Work begins on San Juan County's 13th Habitat for Humanity home
Farmington mother and three children will move into house later this year
- The organization typically builds one new home per year in the county.
- The process usually takes six months.
- The home is being built adjacent to two other Habitat homes on Crouch Mesa, where the organization owned several lots.
FARMINGTON — Officials from Tres Rios Habitat for Humanity began construction on their 13th house in San Juan County last week, a three-bedroom home on Crouch Mesa that will be sold to a Farmington woman with three children.
Hope Tyler, the spokesperson for the nonprofit organization, said a crew of volunteers, led by Greg Anderson, Habitat's construction manager, built all the forms for the home's foundation, and concrete will be poured this week.
The organization typically builds one new home per year in the county, and construction usually doesn't begin until March. But Tyler said an unusually mild winter this year has allowed Habitat workers to get a jump on the home-building process, which usually takes six months. That means the organization is hoping to finish this house by late summer or early fall.
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The home is being built adjacent to two other Habitat homes on Crouch Mesa, where the organization owned several lots. But Tyler pointed out the construction of this home is likely to be one of the more challenging projects the organization has taken on.
"This time around, there are a lot of differences because all of the construction costs have gone up, and the shipping of some supplies has been slowed down," she said.
The home is being built for Farmington resident Carlla Lobato, mother of 14- and 7-year-old daughters and a 4-year-old son. A lifelong San Juan County resident, Lobato learned about Habitat through a friend who works with a former board member for the organization.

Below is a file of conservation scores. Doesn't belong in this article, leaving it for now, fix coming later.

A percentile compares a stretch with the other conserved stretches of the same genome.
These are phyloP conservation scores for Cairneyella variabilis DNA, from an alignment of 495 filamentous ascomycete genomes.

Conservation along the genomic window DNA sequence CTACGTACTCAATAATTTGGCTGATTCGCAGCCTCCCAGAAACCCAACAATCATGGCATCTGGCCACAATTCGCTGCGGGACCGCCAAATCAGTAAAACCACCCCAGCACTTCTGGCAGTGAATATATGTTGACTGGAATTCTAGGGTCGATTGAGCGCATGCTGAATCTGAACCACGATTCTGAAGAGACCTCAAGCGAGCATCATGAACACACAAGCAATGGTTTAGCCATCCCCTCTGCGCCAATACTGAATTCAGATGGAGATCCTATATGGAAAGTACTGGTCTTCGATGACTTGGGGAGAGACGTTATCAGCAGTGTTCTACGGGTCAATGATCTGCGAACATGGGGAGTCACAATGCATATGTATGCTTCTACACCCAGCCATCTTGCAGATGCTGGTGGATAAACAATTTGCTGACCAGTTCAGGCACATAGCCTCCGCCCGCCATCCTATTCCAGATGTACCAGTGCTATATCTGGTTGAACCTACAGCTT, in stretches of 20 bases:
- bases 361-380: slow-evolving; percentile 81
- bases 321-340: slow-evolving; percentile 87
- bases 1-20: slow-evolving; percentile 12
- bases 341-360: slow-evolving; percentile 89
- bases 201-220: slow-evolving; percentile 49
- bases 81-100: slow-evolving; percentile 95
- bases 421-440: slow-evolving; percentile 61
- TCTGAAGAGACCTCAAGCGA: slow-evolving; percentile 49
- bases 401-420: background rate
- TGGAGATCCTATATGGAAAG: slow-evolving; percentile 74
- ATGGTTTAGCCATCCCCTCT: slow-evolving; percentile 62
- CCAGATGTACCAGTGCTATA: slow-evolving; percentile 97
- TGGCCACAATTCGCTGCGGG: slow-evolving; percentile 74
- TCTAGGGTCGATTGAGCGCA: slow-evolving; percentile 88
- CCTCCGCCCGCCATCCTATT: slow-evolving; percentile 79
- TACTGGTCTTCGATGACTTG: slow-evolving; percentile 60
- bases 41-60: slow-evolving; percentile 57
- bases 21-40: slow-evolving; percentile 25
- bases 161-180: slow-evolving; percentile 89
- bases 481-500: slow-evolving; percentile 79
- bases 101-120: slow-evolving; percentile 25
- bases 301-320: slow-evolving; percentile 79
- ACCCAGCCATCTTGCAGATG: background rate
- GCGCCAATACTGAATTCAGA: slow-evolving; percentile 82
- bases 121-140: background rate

Lobato has told Habitat officials she is very excited about taking part in the program, as this will be the first time she and her family have ever had the chance to call a home their own. As part of her purchase agreement, Lobato will put in 200 hours of work on the home or another Habitat project.
Although some of the work on Habitat homes has to be done by trained professionals, including most of the electrical and plumbing work, Tyler said the organization continues to rely heavily on volunteers. She said work on the new home typically begins at 9 a.m. every Friday and Saturday, and everyone is welcome to lend a hand.
Anyone who wants to be alerted about volunteer work days can reach out to Tyler at habitatsanjuan@gmail. Tyler said all volunteers are supervised by Anderson, who has helped the organization build four homes over the last six years. She said he guides and trains volunteers in every aspect of the work from the foundation to the finish.
The organization is gearing up for other projects this year, as well, Tyler said. She said the Habitat board of directors recently approved the purchase of a new truck for The Habitat Store at 1915 E. Murray Drive in Farmington, an acquisition that should allow the organization to accept and pick up more donations.
And Habitat is partnering with two organizations — Infiltrator Water Technologies and the International Water Sanitation and Hygiene Foundation, both based on the East Coast — to install an innovative new septic tank system in the Lobato home, as well as several new systems in homes on the Navajo Nation this summer.
Tyler said the systems are specially designed to operate on smaller lots than normal. She said IWSH installed six such systems on the Navajo Nation last summer, but this year will mark the first time the local Habitat chapter has worked with that organization.
A celebration of the construction of the new home will take place at 11 a.m. Saturday, March 26 at 33 County Road 3319. Visit tresrioshabitat.com or call 505-326-5379 for more information.
Mike Easterling can be reached at 505-564-4610 or email@example.com. Support local journalism with a digital subscription.